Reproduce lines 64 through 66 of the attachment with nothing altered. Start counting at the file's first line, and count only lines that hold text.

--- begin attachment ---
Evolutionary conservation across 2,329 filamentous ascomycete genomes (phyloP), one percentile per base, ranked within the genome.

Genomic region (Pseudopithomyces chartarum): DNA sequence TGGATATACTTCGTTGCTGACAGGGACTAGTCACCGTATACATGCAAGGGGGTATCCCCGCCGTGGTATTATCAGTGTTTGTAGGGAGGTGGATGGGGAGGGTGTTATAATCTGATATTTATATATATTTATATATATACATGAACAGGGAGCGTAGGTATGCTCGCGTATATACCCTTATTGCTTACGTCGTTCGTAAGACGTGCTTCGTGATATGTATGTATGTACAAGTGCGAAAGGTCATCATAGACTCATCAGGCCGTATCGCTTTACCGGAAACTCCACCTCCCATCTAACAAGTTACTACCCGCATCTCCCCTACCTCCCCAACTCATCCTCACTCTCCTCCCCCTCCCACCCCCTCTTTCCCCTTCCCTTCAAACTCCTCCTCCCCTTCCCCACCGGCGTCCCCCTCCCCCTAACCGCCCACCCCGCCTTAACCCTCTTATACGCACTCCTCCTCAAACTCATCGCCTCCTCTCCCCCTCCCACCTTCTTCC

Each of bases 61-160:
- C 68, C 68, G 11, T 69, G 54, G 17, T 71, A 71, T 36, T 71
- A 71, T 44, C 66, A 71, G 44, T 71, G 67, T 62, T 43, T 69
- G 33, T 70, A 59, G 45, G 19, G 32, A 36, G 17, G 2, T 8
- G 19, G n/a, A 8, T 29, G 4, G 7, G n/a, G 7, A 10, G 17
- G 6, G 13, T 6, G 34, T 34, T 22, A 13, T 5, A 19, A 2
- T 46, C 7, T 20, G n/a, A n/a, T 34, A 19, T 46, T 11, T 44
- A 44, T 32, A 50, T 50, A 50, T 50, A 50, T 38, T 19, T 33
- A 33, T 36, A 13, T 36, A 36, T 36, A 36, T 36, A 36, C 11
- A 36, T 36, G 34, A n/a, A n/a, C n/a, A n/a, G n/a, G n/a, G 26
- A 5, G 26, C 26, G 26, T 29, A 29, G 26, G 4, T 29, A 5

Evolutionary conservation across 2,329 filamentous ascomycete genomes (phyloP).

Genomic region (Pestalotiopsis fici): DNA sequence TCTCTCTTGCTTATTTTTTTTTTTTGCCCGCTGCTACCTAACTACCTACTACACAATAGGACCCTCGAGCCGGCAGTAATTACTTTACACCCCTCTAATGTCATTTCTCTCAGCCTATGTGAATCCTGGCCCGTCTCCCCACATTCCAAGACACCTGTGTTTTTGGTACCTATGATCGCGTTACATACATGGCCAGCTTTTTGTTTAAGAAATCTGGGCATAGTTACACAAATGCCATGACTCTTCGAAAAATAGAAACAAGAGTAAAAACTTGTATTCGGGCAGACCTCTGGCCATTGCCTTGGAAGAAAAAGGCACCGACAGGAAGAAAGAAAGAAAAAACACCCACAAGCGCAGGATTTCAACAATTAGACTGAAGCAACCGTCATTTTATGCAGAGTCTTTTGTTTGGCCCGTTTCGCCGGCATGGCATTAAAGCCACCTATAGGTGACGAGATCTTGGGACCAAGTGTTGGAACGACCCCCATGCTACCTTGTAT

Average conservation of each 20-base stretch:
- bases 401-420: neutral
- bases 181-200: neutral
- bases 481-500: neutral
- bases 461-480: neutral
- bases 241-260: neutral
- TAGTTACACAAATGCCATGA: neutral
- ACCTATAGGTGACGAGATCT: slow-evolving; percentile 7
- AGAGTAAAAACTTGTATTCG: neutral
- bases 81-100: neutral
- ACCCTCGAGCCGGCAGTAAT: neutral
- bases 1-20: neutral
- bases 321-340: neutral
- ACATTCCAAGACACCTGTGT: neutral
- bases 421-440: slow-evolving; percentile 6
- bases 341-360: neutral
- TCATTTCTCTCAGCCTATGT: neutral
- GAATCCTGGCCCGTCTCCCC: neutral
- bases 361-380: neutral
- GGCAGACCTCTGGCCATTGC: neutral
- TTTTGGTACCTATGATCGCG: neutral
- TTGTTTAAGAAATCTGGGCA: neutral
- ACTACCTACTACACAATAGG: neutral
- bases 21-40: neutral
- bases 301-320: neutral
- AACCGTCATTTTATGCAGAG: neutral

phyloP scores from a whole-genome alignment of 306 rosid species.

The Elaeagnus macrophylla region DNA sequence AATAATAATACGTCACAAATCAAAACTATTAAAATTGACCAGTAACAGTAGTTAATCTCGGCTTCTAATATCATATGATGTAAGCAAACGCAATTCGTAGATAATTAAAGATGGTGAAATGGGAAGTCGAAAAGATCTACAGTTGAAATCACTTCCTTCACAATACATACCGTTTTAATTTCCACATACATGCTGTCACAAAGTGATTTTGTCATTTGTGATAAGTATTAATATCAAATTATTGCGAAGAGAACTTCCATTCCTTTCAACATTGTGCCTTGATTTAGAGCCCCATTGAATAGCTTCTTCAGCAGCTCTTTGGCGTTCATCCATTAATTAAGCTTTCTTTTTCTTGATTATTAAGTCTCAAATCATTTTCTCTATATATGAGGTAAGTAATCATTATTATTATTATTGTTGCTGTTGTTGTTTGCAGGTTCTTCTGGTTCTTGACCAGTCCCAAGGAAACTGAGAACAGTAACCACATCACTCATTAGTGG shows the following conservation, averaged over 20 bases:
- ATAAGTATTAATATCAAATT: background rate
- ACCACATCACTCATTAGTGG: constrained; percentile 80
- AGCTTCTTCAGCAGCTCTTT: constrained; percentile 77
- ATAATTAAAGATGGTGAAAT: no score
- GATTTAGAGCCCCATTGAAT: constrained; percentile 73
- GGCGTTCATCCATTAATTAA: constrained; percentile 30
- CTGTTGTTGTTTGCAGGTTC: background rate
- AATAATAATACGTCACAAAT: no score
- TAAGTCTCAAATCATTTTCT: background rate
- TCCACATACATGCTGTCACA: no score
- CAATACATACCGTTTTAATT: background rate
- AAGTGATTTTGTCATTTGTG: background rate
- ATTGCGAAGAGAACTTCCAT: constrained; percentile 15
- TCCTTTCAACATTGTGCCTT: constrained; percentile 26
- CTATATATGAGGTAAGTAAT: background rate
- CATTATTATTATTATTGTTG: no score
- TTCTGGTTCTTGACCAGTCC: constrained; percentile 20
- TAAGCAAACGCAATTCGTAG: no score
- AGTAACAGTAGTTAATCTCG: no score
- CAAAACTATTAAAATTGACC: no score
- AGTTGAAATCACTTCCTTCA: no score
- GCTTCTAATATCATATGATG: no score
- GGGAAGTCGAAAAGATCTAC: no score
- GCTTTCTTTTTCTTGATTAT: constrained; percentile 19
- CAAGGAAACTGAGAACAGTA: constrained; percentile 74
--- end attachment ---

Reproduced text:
- AGTTGAAATCACTTCCTTCA: no score
- GCTTCTAATATCATATGATG: no score
- GGGAAGTCGAAAAGATCTAC: no score